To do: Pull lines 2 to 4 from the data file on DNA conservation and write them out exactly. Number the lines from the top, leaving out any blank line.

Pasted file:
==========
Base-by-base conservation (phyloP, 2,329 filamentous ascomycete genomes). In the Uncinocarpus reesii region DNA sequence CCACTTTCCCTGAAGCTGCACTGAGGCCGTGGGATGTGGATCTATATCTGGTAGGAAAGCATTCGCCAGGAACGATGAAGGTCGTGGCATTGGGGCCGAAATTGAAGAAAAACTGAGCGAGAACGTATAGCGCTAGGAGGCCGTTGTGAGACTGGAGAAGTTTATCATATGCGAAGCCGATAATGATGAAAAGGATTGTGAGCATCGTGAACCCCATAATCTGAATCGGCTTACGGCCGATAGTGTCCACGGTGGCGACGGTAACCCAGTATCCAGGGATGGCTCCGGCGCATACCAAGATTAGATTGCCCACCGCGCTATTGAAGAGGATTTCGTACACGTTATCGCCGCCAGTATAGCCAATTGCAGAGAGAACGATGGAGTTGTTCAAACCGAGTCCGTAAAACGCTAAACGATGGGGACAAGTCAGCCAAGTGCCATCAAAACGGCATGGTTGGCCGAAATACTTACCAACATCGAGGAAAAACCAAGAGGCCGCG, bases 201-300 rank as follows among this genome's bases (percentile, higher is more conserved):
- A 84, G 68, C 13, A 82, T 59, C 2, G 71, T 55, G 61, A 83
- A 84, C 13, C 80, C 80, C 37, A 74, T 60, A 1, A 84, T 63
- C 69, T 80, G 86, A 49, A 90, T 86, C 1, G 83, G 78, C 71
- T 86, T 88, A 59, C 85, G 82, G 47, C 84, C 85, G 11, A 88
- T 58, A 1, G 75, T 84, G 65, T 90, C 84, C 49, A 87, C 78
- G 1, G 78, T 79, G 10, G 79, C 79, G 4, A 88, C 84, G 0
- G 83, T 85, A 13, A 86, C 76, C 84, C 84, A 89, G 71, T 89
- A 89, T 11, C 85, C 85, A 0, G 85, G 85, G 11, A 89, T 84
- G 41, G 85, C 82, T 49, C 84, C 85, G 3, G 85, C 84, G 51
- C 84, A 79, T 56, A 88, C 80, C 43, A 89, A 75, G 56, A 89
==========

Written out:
- A 84, G 68, C 13, A 82, T 59, C 2, G 71, T 55, G 61, A 83
- A 84, C 13, C 80, C 80, C 37, A 74, T 60, A 1, A 84, T 63
- C 69, T 80, G 86, A 49, A 90, T 86, C 1, G 83, G 78, C 71